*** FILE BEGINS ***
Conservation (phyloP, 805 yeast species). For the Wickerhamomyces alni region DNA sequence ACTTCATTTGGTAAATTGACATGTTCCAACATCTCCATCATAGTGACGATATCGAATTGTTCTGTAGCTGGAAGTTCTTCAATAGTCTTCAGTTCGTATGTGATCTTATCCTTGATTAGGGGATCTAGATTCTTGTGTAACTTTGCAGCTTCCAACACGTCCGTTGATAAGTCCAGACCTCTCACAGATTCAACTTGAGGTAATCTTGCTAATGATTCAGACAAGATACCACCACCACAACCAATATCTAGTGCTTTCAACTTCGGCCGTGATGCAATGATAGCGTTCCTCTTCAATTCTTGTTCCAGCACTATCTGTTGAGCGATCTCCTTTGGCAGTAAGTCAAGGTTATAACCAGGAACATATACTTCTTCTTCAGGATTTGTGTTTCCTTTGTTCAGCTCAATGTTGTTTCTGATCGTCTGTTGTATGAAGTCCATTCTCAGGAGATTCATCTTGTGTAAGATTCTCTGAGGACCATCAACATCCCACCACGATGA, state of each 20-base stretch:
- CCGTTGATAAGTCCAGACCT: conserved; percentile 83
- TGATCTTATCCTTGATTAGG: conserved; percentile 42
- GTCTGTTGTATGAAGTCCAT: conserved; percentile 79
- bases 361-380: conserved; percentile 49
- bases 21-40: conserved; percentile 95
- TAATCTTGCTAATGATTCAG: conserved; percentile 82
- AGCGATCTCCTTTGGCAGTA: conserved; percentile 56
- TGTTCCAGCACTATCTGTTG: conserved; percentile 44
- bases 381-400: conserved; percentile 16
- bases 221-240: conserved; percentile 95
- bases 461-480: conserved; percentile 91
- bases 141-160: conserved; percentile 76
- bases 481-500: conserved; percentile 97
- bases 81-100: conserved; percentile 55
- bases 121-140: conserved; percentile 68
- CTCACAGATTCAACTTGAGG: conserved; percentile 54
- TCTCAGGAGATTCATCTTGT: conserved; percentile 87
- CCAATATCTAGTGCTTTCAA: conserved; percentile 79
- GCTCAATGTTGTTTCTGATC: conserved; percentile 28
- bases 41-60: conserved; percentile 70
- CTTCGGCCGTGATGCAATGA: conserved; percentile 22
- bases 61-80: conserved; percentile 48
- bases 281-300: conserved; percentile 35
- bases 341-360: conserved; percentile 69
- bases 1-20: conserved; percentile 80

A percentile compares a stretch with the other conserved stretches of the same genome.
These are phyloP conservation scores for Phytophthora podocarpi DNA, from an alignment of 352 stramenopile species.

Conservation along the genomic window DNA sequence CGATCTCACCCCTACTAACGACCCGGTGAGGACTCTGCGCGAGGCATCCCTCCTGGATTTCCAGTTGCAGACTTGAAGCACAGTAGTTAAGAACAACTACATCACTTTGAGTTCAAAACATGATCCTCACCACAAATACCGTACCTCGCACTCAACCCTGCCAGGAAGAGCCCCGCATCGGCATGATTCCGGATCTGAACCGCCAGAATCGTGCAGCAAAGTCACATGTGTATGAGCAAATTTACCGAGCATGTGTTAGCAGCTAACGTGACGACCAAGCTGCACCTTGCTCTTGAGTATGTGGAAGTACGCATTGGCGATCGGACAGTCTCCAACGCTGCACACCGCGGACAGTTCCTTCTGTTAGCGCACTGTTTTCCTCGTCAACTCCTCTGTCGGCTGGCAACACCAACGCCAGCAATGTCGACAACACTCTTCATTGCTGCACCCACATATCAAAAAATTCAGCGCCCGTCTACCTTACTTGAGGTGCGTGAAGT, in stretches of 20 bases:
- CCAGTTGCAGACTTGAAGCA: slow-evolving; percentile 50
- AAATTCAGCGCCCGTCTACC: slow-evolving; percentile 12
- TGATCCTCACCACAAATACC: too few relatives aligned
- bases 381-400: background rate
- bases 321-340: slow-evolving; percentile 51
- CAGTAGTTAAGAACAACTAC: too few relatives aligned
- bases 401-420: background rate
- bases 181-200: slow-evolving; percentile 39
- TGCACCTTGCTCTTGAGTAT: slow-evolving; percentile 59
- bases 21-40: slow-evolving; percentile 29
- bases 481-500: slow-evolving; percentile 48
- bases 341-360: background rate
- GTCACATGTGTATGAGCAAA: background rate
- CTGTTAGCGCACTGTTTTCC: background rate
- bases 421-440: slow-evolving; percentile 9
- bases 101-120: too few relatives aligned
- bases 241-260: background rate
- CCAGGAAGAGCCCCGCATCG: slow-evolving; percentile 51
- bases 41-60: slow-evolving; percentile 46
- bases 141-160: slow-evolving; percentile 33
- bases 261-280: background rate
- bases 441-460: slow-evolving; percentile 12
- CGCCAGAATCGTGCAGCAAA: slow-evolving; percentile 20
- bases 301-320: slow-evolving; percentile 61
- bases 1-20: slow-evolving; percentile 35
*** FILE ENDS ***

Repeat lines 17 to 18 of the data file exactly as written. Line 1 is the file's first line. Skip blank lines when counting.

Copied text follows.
- CTCACAGATTCAACTTGAGG: conserved; percentile 54
- TCTCAGGAGATTCATCTTGT: conserved; percentile 87